The U.S. Court of Appeals for the Second Circuit has denied a plaintiff’s appeal aiming to overturn a lower court’s dismissal of a lawsuit alleging that Diet Dr Pepper is misleadingly named because it does not cause weight loss. Excevarria v. Dr Pepper Snapple Grp., Inc., No. 18-1492 (2nd Cir., entered April 17, 2019).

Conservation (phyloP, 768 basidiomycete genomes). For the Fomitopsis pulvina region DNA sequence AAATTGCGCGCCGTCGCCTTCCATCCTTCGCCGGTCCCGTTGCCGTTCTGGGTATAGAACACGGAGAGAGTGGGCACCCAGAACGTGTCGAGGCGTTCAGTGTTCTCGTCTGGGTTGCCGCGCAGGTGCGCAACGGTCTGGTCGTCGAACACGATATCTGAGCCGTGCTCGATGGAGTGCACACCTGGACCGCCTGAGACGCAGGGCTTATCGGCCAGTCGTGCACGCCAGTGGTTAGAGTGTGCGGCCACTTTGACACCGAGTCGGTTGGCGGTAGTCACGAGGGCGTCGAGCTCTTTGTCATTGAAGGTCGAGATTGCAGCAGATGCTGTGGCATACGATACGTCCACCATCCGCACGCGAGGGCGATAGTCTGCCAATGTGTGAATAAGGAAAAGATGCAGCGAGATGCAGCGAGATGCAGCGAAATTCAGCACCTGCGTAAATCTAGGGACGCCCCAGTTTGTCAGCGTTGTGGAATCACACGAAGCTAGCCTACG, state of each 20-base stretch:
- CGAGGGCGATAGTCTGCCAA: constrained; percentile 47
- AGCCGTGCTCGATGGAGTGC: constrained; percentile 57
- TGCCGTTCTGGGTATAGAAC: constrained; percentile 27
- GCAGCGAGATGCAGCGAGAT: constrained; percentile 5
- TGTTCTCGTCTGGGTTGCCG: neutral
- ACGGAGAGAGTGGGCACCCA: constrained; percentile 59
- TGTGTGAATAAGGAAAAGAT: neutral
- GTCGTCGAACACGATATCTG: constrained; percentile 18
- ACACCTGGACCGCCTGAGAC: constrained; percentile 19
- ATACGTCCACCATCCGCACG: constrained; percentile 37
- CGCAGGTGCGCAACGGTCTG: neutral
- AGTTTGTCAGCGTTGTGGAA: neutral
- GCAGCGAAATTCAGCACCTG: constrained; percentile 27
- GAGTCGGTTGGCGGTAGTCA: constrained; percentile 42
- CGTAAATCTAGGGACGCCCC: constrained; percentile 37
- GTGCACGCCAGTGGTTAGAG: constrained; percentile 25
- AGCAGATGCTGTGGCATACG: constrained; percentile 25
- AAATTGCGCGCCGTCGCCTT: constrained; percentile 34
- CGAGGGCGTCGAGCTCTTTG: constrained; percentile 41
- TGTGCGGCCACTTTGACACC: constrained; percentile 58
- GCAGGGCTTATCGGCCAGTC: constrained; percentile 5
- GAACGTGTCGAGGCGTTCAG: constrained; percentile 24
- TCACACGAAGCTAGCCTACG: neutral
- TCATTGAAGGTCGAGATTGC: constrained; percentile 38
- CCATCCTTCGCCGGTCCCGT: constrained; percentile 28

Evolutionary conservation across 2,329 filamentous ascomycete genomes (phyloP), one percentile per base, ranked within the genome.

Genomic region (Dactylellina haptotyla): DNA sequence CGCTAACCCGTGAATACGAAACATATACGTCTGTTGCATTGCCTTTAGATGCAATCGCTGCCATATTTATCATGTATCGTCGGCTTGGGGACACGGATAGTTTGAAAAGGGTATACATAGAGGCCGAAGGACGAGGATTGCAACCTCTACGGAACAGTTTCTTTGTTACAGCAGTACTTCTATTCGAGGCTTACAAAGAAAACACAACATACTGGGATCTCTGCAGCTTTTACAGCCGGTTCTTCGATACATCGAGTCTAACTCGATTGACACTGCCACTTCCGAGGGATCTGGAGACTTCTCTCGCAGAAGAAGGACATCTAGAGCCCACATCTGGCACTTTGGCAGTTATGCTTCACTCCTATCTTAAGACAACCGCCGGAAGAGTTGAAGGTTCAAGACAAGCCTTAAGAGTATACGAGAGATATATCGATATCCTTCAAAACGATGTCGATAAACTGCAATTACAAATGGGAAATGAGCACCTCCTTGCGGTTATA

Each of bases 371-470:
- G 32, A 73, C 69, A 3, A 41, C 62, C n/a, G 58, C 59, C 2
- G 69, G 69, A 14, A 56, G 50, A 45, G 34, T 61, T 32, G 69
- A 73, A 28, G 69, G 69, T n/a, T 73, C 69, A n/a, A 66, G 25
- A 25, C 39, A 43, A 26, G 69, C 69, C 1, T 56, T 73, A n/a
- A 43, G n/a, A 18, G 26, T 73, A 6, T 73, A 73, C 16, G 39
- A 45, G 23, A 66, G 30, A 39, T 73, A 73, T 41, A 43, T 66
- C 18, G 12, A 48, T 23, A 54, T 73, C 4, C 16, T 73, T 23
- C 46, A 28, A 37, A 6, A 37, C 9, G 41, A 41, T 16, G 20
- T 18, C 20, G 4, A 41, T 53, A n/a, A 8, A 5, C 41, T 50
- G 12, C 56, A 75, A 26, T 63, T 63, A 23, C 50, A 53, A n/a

“Plaintiffs argue that the use of the word ‘diet’ in Diet Dr Pepper is misleading because it conveys certain promises about the beverage’s usefulness in assisting with weight loss or healthy weight management, when in fact (Plaintiffs allege, based on a number of studies) the aspartame in Diet Dr Pepper likely causes weight gain,” the appeals court stated in its brief opinion. “However, even assuming (without deciding) that Plaintiffs are right that a reasonable consumer would understand the word ‘diet’ to convey promises about weight loss or management, they have still failed to state a claim here. None of the studies cited by the Complaint or the [Proposed First Amended Complaint (PFAC)] establish a causal relationship between aspartame and weight gain, as has been determined by a number of courts in substantially identical cases involving complaints that cite the same studies. [] As a result, neither the Complaint nor the PFAC state a claim, because Plaintiffs cannot raise a plausible inference that ‘Diet Dr Pepper’ as a brand name is false or misleading.”

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